Bloodhound car needs to get through South African customs before breaking speed records


The Bloodhound supersonic car will be arriving in South Africa in October this year where it will be driven by Andy Green in the Northern Cape on a world record attempt.

The British-based Bloodhound Land Speed Record (LSR) has been bought out of bankruptcy as relatively new owner and CEO, Ian Warhurst, spent around, “seven figures” in British pounds to get the project back afloat.

The Bloodhound is now set for testing at Hakskeen Pan in the Northern Cape where the team hopes to hit 800 kilometres per hour. The testing is for gathering data using various sensors to see how the car will handle the high speeds. In addition to this, the car will also be tested on its initial braking and its parachute deployment.

Andy Green, the current land speed record holder, said that a key focus of these tests will be to see how the solid metal wheels will behave on the track. Testing will be done over a two-week period where around 12 runs will take place. All this data collection is necessary in the team’s attempt to break the land speed record, with the ultimate objective of reaching 1609.34 km/h and being the first to do so in the digital era.

The supersonic car is 13.5m long and weighs 5.5 tonnes. The front is made out of carbon fibre while the rear is composed of aerospace-grade aluminium and other composites. The Bloodhound will be powered by a modern Rolls-Royce EJ200 jet engine that has been borrowed from the UK’s ministry of defence. Once it’s testing and data has been analysed and integrated, a Nammo rocket will also be added.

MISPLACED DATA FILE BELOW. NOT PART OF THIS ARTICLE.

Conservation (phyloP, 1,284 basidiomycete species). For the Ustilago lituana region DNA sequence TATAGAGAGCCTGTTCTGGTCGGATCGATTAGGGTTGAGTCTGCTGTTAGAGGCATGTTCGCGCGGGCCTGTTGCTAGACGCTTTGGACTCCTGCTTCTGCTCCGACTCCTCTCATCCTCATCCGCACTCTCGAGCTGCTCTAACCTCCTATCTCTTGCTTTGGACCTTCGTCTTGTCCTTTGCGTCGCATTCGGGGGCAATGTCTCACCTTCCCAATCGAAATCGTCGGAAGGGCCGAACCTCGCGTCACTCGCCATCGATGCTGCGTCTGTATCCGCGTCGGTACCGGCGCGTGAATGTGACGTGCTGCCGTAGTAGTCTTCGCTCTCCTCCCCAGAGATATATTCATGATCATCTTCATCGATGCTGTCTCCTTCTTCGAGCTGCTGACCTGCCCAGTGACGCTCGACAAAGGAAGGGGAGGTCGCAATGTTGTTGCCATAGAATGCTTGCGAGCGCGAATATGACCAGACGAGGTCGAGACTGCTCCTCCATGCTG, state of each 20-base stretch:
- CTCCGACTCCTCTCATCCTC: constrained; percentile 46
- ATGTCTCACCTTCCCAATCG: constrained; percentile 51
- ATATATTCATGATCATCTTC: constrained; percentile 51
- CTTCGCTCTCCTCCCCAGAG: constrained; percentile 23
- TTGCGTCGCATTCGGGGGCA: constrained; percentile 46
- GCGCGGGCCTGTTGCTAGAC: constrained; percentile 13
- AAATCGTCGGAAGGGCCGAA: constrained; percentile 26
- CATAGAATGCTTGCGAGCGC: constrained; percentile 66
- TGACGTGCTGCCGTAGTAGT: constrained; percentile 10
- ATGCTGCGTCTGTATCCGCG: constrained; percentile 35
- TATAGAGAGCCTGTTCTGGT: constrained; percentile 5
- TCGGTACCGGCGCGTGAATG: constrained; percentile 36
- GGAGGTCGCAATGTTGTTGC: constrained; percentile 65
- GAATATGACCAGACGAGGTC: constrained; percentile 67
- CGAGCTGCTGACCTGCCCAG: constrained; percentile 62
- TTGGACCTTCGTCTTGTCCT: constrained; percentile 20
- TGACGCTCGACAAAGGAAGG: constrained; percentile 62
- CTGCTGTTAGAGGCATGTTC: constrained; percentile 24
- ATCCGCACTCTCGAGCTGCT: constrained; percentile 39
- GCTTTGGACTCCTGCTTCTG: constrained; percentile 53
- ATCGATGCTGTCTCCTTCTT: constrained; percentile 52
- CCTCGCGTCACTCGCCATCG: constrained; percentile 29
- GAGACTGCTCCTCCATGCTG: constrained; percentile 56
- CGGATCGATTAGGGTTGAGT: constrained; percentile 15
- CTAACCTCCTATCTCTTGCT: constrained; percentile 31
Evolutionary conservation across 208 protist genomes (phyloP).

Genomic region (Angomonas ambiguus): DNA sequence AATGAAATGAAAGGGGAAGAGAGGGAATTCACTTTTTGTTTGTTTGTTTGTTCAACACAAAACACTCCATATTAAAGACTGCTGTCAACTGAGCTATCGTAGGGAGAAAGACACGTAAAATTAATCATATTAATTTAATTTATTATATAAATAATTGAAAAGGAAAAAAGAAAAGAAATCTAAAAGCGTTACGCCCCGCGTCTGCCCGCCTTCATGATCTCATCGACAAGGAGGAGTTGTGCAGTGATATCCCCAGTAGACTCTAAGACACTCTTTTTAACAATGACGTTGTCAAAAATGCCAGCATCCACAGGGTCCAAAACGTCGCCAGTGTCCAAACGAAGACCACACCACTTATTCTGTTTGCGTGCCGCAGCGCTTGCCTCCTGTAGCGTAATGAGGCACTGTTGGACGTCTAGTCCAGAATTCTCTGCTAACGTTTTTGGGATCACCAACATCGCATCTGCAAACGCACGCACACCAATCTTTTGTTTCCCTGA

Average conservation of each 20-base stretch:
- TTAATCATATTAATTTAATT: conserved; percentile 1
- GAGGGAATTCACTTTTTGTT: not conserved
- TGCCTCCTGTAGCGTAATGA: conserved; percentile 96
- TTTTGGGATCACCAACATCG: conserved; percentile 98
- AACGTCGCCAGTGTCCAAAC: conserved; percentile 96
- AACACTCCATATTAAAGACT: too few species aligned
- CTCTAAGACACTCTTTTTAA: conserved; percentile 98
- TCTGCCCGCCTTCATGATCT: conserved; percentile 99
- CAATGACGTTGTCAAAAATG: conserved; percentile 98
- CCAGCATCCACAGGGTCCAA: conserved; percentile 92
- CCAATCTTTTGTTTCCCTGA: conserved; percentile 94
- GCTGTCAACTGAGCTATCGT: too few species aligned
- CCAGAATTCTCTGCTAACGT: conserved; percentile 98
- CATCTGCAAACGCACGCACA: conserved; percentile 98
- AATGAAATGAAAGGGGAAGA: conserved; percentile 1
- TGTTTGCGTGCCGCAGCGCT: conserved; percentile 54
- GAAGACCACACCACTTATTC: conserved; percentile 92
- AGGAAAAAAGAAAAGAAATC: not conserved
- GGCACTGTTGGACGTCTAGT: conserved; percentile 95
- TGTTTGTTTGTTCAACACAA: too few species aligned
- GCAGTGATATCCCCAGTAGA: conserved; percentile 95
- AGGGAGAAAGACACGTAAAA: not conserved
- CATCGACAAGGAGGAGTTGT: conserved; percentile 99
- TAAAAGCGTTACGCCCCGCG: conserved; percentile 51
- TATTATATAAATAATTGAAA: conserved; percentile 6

In the Hakskeen Pan in the Kalahari desert outside Upington, a 20 km by 1.1 km strip has been prepared for the record attempt – this took about seven years to get ready and involved 300 workers clearing 1600 tonnes of stone.  Green thinks that the firm, dry mud surface should offer some grip to the entirely metal wheels. He stated that he believes the straight line strip will additionally provide employment and business opportunities as several film crews have asked to use the track.

In an interview with Martin Roper, the operations director for Bloodhound LSR UK, he said that 2-3 months of heavy man power was still needed on the track. “Areas need grading, there is a lot of stones and there are big rocks in particular areas,” Roper told defenceWeb.

Moving a military jet engine and rocket requires military approval as well as special permission due to them being controlled items regulated by the National Conventional Arms Control Committee (NCACC). However, Green said that both the UK and South African government are fully behind the project. The jet engine will come into the country as a temporary import and along with the engine, other military grade items such as the parachute and tank for rocket fuel, need to be declared. Once South African customs assess the items, a license may be issued accordingly. Roper described the process as “time consuming” but said the Bloodhound Land Speed Record project has great contractors and that the project is coming along on schedule.